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By Charles Rhodes, P.Eng., Ph.D.

This web page deals with FNR geometrical constraints imposed by the fuel bundle design.

The following FNR geometrical calculations are based on a FNR with a rated thermal power of 1000 MWt. The following diagram shows the plan view of the fuel bundle array.

A FNR consists of central active fuel bundles surrounded by passive fuel bundles which in turn are surrounded by an gadolinium curtain and a ~ 1.7 m wide liquid sodium guard band. Within the guard band are the 56 intermediate heat exchangers along the path shown as a solid black ring. The primary sodium pool walls are 2 m wide and are filled with fire brick. In the above diagram only one quadrant of fuel bundles is fully detailed.

The above diagram is to approximate scale. The active mobile square fuel bundles are shown in red. The passive fixed square fuel bundles are shown in purple. The cooling bundles are shown in green. For structural stability the diagonal fuel bundle assembly faces are composed of fixed octagonal fuel bundles, except at 8 clipped corners. A shaped steel belt supporting sheet gadolinium surrounds the assembly of fuel bundles.

As shown at FNR FUEL BUNDLE the external dimensions of a square fuel bundle including shroud thickness, tolerance allowance and thermal expansion allowance are:
[19 X (5 / 8)] inches wide X [19 X (5 / 8)] inches long X 6 m tall. Three fuel tubes are lost at each corner to make space for corner girders. Thus each square fuel bundle shroud potentially contains:
[(18 X 18) - 4 (3)] = 312 fuel tubes.
However, an additional 32 fuel bundles are lost due to the presence of fuel bundle diagonal reinforcement members, leaving a net of 280 fuel tubes per square bundle.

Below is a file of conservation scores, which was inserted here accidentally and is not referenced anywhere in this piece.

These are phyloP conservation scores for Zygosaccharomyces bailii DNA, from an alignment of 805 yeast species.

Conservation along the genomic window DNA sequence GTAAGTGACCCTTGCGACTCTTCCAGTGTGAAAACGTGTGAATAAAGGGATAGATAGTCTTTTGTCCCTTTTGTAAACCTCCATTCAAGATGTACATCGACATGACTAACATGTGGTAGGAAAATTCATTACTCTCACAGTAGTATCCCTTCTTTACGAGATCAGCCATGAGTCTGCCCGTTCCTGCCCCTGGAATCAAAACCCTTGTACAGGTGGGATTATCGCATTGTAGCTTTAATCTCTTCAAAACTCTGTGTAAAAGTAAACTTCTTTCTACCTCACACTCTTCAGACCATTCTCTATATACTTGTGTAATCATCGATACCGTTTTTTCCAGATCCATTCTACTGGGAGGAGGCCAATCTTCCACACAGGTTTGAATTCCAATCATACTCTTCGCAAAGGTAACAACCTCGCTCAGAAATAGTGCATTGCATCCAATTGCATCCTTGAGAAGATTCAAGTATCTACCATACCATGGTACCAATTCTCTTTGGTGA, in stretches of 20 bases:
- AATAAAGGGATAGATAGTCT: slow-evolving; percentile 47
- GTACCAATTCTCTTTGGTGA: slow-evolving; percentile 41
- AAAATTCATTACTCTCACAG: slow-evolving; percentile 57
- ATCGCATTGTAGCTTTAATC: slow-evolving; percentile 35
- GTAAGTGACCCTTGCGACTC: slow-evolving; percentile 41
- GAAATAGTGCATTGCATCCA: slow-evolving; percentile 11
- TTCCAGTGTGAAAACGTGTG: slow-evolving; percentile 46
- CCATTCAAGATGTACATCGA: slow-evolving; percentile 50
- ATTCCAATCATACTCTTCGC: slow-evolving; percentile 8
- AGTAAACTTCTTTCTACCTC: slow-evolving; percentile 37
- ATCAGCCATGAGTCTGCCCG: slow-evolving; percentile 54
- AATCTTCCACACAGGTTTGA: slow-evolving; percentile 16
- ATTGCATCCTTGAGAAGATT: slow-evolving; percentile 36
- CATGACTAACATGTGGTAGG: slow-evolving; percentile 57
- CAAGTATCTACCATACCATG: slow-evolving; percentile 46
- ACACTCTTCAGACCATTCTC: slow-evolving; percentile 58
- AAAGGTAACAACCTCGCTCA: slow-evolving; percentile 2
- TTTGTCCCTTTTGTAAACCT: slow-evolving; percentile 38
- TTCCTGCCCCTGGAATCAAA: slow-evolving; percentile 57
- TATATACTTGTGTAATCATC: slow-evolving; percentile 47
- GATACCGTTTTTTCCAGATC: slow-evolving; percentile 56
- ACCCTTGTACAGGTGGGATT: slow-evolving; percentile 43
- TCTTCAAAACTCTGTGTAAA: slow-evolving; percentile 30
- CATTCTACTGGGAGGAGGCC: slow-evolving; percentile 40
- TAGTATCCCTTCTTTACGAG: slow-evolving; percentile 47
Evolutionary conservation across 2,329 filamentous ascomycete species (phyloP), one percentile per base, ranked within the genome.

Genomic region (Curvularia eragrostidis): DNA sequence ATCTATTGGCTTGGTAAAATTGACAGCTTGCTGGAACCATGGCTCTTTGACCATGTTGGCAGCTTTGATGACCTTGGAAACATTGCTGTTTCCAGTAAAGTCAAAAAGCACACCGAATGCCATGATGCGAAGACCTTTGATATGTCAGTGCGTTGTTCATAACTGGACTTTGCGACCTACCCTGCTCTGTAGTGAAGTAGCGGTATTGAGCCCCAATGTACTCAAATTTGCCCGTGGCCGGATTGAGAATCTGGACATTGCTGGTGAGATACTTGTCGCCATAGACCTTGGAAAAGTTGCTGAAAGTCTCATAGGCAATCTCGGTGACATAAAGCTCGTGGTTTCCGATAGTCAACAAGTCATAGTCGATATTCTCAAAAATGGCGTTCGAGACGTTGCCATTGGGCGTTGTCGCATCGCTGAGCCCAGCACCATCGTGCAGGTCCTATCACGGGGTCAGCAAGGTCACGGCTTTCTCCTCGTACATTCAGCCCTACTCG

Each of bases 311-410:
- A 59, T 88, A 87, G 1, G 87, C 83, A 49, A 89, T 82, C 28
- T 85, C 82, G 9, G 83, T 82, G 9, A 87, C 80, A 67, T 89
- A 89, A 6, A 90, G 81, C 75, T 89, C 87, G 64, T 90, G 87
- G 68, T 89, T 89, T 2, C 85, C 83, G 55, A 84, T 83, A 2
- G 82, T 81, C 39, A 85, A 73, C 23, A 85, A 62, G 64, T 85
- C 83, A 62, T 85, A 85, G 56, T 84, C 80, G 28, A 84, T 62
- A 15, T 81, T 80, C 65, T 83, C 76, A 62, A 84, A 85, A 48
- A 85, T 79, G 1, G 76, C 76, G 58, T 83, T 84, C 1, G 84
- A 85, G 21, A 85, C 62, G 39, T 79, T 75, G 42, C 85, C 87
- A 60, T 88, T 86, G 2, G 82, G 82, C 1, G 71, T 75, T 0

The external dimensions of an octagonal fuel bundle are [23 X (5 / 8)] inches face to face X [23 X (5 / 8)] inches face to face X 6 m tall. The octagons are formed by clipping off 6 fuel bundles off each corner of a 22 fuel tube X 22 fuel tube square. Each octagonal fuel bundle shroud contains:
[(22 X 22) - 4(6)] = 460 fuel tube positions.
However, an additional 44 fuel tube positions are lost to diagonal fuel bundle reinforcement members leaving a net of 416 fuel tubes per octagonal fuel bundle.

Note that the number of fuel tubes per tube bundle is further reduced by allowance for diagonal reinforcing steel cross pieces.

In order to achieve both good liquid sodium natural circulation, which requires fuel tubes on a square grid, and good horizontal mechanical stability a mixture of square and octagonal shaped fuel bundles is used. The maximum face to face size allocation for the octagonal fuel bundles is set at:
23 X (5 / 8) inch = 14.375 inches
by transportation weight constraints. The square fuel bundles are made as large as practical: 19 X (5 / 8) inch = 11.875 inches face to face
with respect to the octagonal bundles to achieve acceptable fuel bundle assembly structural strength and acceptable modulation of average core zone fissile fuel concentration. These dimensions result in a linear center to center spacing of:
[14.375 inch + 11.875 inch = 26.25 inch = 26.25 inch X .0254 m / inch = 0.66675 m.
This dimension is close enough to (2 / 3) m to permit a scale plan view diagram in m rather than inches.

The above diagram was prepared using a scale of:
14 squares = (2 / 3) m
On the above diagram the ratio of the small square size to the larger square size is not exactly correct but it is close enough for diagramatic purposes.

The fuel bundle geometry starts as a 45 X 45 square. The straight horizontal and vertical faces are each 21 bundles long. Hence each of the cut off corners of an isosoles triangle is:
(45 - 21) / 2 = 12
bundle positions to a side. Hence the number of movable fuel bundle positions in each cut off corner is:
12 + 10 + 8 + 6 + 4 + 2 = 42